In Oxford: From Rhodes House to the Weston Library
We [Sue Wise, Liz Stanley] are in Oxford for three concentrated weeks of work on the Rhodes Papers, something which should have been completed a time ago but wasn’t.
I was last in Oxford just before the move of the Bodleian’s African collections from rented space in Rhodes House to its new Weston Building. Rhodes House is a Herbert Baker design, so by one of the Rhodes toadies. Rhodes House has wooden ‘ancient’ panelling, creaking ‘ancient’ floors and staircases, ‘ancient’ heraldry boards with Rhodes Trust names, busts of Milner and, yes, guessed in one, CJ Rhodes himself; oh yes, and a chief porter who despised 9 out of 10 library users on principal. It’s faux ancient as Rhodes was faux good.
The Reading Room was wooden, creaking, either freezing cold or baking hot. The boxes of Rhodes Papers emerged through the door as one creaked down the room to collect them then back again. One never lost sight of Rhodes, literally looming whenever going up or down stairs. But the Bodleian library staff were very helpful and pleasant, and they and ‘the stuff’ that is the Rhodes Papers made up for all.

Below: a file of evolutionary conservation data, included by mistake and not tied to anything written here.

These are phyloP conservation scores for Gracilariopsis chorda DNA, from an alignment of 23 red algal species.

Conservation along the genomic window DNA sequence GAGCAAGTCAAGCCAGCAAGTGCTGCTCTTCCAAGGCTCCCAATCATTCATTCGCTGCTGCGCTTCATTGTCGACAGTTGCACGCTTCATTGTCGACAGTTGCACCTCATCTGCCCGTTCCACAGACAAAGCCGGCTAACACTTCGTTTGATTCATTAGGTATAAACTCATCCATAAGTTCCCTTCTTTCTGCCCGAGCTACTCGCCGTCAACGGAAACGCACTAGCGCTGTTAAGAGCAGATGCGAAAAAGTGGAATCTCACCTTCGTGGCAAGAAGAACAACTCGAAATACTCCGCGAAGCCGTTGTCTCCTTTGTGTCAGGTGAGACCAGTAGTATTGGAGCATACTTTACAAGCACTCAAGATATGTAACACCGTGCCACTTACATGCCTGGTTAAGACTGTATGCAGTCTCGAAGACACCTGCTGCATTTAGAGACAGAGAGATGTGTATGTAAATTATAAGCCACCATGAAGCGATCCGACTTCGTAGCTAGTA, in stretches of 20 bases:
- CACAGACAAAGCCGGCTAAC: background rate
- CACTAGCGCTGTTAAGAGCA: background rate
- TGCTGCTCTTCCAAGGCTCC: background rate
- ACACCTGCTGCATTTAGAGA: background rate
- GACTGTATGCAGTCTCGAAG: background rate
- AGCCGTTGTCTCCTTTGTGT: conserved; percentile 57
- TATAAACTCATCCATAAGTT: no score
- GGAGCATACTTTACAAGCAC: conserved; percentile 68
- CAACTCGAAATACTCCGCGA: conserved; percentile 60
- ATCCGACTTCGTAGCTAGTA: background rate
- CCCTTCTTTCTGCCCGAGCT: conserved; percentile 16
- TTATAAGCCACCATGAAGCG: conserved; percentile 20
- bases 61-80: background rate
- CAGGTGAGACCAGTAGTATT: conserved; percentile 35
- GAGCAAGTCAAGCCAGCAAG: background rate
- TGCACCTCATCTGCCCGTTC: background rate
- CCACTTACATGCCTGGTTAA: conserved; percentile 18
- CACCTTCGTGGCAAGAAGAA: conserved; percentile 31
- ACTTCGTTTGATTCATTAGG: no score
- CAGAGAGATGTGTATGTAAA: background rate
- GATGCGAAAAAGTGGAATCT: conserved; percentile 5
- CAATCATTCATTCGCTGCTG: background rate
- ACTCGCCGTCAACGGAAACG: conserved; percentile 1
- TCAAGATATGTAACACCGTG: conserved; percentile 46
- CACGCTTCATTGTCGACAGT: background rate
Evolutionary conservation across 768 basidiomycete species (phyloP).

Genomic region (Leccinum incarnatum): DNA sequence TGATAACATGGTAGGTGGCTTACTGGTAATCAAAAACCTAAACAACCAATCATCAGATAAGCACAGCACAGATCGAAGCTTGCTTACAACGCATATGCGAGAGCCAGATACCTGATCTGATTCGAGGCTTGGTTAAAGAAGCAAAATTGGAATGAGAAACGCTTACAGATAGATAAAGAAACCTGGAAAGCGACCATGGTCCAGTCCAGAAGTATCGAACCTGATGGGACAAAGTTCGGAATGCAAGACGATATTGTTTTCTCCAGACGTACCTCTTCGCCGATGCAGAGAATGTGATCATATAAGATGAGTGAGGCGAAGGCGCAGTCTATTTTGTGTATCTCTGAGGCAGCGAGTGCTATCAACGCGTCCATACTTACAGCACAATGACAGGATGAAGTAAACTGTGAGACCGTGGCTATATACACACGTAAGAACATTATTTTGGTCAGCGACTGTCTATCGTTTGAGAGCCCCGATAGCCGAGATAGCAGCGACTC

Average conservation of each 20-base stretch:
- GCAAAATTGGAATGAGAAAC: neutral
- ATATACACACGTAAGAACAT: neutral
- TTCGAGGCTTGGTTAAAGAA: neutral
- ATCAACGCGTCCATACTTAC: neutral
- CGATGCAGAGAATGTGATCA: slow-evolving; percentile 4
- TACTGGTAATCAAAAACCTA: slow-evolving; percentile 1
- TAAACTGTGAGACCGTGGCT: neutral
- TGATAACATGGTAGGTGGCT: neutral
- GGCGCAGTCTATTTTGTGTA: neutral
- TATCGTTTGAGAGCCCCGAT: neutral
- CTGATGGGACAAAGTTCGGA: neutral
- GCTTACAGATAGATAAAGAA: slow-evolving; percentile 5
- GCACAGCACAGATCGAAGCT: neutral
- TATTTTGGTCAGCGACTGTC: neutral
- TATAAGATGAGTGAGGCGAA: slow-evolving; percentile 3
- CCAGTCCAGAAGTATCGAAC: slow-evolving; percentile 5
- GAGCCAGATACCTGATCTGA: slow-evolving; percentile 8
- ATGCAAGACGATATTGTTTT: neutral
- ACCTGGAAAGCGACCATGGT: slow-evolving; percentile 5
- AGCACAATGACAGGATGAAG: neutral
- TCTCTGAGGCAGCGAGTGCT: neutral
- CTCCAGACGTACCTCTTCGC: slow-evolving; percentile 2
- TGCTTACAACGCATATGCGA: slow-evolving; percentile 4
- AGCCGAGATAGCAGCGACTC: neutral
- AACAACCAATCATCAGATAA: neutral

The Weston Library building is so different, very mod-glam and the David Reading Room where we’re working is state of the art. The Bodleian library staff remain their helpful and pleasant selves, a constant I’m extremely appreciative of. Even the seats are comfortable, and nothing creaks! The move of location has however sanitised ‘the stuff’. That former sense in Rhodes House of working on stuff from and about the heart of darkness while sitting in a leftover part of the heart of darkness has gone. The light shines in. There has been a transmutation effect – It’s gone, it’s past, just dusty traces that nerd researchers read excitedly. But next week we’ll re-visit Rhodes House, for remembrance, for as recent South African events sharply remind us, the past still plays out and we all need reminding of that.
Last updated: 20 November 2015